The Impeachment Process: How Does It Work?

American justice
The scales of justice are a symbol for fairness. They show that decisions in a trial are based on evidence. How do lawmakers make decisions in the impeachment process?

On September 24, 2019, the Speaker of the House of Representatives, Nancy Pelosi, launched a formal impeachment inquiry into President Donald Trump. An impeachment inquiry investigates if the President committed a crime. It could lead to the President being impeached, convicted, and removed from office. How does the impeachment process work?

The Constitution of the United States outlines a process for removing a president, vice president, or other government official (such as a judge) from office after being convicted of “high crimes and misdemeanors” such as treason [betraying your own country] or bribery [giving someone a gift to get them to do what you want]. The U.S. House of Representatives has the power to impeach, or bring charges, against an official. Members of the House interview people and look for evidence. They examine the evidence and decide whether or not to impeach, or bring charges.

The next step is in the U.S. Senate. The Senate holds a trial. The Chief Justice of the United States leads the trial. The Senate votes whether or not to convict [declare that someone is guilty of a crime] the President. If two-thirds of the Senate votes to convict, the President is removed from office. A person who is convicted in an impeachment cannot hold another elected office in the United States.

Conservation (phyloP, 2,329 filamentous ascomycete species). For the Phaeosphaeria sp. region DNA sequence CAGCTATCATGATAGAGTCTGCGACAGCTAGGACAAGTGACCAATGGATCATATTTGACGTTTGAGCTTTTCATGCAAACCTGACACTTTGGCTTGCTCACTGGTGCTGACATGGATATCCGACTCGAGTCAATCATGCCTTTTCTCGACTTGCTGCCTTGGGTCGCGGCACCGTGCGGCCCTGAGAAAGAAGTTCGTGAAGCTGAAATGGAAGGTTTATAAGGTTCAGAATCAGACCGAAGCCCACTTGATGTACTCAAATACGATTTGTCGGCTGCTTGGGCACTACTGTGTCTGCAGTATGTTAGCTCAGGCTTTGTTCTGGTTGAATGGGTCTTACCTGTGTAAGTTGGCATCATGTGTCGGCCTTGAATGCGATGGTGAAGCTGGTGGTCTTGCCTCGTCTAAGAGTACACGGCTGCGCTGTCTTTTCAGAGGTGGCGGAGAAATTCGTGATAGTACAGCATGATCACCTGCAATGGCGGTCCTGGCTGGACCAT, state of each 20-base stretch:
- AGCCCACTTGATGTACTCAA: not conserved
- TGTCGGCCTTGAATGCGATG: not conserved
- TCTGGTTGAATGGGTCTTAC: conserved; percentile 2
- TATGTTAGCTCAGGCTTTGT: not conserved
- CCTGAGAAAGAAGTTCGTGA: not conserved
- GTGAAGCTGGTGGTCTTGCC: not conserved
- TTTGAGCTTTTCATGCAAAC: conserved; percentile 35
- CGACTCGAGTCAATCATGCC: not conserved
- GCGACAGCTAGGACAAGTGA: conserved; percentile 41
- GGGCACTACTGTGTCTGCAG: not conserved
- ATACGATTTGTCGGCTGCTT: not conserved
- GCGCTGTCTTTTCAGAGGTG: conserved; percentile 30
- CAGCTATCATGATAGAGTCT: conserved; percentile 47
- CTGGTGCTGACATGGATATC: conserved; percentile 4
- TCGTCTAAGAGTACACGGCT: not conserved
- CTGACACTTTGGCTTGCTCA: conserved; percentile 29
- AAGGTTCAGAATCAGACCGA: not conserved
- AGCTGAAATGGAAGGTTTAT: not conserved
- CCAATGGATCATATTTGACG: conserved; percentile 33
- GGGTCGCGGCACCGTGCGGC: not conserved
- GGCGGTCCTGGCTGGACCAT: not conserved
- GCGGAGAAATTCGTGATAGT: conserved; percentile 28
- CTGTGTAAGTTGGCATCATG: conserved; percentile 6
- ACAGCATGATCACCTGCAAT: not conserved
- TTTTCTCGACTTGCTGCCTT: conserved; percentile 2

Oher presidents have been investigated. In 1868, President Andrew Johnson was tried but not convicted. In 1974, the House of Representatives voted to impeach President Richard Nixon, but he resigned [gave up the job] before Senate voted on the charges. Finally, President Bill Clinton was impeached in 1999 by the House of Representatives. The Senate, however, did not obtain the two-thirds vote to convict him. He stayed in office.

The question of whether to impeach is a difficult one! The crimes may not be clear. Sometimes, lawmakers vote based on political party. The writers of the Constitution wanted to make the process fair. They made sure that both houses of the legislative branch and the head of the judicial branch were part of the process.

What Do You Think? The people who wrote the Constitution wanted to make a fair process for impeachment. What do you think of the process? What makes it fair—or unfair?

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